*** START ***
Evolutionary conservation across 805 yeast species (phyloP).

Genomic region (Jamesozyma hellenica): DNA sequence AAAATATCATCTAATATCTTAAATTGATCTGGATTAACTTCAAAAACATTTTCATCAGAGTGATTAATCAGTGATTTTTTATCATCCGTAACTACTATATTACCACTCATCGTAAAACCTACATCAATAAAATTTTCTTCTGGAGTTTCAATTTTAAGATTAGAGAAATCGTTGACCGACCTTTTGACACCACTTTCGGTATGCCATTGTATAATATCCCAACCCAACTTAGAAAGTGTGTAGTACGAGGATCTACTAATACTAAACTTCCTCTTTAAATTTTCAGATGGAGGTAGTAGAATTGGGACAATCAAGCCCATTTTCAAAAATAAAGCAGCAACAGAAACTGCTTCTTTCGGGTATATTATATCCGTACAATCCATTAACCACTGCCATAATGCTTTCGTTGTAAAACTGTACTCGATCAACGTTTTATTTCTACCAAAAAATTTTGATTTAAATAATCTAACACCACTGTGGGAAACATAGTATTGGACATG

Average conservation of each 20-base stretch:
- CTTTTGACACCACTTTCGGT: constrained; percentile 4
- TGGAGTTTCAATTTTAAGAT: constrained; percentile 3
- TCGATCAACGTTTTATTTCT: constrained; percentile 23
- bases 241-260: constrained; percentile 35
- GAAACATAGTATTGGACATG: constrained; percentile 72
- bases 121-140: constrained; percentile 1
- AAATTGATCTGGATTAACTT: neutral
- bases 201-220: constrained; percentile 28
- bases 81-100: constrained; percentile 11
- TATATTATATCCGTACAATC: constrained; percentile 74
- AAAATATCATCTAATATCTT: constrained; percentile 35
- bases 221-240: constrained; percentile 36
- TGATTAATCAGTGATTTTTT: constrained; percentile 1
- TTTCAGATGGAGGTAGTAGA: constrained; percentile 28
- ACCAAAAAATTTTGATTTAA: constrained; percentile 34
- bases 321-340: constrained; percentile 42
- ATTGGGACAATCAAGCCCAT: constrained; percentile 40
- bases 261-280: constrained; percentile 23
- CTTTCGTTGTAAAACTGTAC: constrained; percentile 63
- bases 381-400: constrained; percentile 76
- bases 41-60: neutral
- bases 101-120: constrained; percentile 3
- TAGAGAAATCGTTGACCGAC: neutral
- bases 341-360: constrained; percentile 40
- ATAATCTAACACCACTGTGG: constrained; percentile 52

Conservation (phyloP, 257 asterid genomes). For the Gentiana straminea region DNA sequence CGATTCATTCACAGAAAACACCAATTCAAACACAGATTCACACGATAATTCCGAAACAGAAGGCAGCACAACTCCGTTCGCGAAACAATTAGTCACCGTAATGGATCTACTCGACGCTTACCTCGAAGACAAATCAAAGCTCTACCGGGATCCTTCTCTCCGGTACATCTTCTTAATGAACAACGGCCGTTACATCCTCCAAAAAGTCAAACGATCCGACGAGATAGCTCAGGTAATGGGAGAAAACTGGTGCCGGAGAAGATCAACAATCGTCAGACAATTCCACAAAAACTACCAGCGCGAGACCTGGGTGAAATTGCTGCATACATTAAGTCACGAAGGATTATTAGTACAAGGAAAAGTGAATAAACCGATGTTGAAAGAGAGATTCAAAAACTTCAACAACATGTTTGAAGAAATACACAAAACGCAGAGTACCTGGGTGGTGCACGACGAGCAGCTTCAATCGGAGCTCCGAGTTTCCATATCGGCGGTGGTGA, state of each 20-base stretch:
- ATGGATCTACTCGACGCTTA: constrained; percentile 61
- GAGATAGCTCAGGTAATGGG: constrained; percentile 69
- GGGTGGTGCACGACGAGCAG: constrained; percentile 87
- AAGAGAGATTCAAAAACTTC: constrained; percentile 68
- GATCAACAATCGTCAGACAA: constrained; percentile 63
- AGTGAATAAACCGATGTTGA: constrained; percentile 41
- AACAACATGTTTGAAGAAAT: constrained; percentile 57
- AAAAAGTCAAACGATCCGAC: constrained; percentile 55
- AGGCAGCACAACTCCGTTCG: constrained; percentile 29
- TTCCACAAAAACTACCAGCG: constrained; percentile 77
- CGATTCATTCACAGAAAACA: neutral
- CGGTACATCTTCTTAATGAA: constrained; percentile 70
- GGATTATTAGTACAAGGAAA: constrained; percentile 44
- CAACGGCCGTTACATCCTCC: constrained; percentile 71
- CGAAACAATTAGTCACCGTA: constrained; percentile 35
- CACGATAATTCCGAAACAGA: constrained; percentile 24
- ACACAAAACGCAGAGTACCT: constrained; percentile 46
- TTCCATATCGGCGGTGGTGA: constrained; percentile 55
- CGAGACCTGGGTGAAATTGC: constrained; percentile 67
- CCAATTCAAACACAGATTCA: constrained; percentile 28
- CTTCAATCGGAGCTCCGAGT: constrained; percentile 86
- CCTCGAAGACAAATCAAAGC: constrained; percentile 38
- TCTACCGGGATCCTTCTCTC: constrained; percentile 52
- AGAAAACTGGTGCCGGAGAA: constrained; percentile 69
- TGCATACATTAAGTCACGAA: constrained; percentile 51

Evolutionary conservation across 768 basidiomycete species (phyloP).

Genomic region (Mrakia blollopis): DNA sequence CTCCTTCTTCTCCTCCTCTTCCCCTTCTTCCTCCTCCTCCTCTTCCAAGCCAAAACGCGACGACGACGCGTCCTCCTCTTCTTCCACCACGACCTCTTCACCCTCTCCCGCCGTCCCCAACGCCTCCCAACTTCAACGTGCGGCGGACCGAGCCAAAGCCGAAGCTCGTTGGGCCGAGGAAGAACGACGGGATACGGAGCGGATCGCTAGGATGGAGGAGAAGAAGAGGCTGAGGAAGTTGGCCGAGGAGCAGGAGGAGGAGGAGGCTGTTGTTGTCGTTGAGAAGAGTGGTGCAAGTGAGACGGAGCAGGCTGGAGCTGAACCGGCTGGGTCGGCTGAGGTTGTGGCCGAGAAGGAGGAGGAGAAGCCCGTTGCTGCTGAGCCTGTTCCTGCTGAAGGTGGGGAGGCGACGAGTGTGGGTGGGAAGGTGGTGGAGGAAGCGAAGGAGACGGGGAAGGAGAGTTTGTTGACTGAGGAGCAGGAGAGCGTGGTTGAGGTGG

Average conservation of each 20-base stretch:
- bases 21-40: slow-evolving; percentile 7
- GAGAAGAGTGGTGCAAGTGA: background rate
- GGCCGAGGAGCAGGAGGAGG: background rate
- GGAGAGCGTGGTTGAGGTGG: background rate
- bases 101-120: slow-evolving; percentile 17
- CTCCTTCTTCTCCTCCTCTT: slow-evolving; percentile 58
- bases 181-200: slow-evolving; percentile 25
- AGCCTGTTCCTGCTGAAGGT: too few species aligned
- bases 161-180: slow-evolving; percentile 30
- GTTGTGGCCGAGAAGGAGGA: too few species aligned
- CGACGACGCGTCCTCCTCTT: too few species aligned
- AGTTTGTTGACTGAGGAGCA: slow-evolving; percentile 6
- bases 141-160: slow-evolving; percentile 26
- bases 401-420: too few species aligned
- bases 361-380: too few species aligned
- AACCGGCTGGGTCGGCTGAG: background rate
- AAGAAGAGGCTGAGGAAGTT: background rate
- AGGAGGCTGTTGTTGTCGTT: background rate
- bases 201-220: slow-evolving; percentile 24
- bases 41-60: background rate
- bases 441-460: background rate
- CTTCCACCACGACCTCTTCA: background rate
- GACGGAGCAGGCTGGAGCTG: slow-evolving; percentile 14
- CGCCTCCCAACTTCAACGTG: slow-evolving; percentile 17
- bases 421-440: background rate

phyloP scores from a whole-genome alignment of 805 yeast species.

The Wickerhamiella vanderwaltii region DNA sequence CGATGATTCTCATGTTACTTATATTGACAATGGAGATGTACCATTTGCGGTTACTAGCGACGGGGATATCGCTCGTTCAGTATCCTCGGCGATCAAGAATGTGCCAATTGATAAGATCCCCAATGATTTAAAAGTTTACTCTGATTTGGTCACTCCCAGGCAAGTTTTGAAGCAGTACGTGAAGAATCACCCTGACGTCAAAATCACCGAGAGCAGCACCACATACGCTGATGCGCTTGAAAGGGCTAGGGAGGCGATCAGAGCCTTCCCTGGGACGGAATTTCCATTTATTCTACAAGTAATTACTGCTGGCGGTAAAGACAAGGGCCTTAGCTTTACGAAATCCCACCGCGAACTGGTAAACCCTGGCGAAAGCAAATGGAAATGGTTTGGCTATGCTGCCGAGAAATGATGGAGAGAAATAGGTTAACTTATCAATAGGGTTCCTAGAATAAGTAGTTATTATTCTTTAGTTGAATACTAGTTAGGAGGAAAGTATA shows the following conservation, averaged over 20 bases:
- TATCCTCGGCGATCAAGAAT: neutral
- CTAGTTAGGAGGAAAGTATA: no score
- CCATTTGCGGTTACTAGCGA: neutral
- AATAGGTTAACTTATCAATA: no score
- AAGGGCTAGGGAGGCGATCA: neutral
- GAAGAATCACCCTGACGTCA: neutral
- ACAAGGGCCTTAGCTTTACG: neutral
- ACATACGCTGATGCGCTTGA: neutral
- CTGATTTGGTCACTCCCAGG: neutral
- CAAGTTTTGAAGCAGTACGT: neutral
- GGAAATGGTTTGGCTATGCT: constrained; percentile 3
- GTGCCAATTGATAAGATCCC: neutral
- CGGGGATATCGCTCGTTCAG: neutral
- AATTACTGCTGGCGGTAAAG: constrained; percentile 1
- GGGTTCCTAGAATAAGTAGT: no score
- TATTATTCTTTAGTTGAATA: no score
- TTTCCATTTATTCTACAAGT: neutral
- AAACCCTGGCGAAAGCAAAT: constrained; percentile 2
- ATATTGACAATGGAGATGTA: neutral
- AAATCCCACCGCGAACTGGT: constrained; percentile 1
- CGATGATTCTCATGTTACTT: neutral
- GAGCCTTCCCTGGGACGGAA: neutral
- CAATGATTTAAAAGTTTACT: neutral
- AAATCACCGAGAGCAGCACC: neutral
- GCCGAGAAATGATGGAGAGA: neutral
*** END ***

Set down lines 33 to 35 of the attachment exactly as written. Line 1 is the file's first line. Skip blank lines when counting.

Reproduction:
- AAGAGAGATTCAAAAACTTC: constrained; percentile 68
- GATCAACAATCGTCAGACAA: constrained; percentile 63
- AGTGAATAAACCGATGTTGA: constrained; percentile 41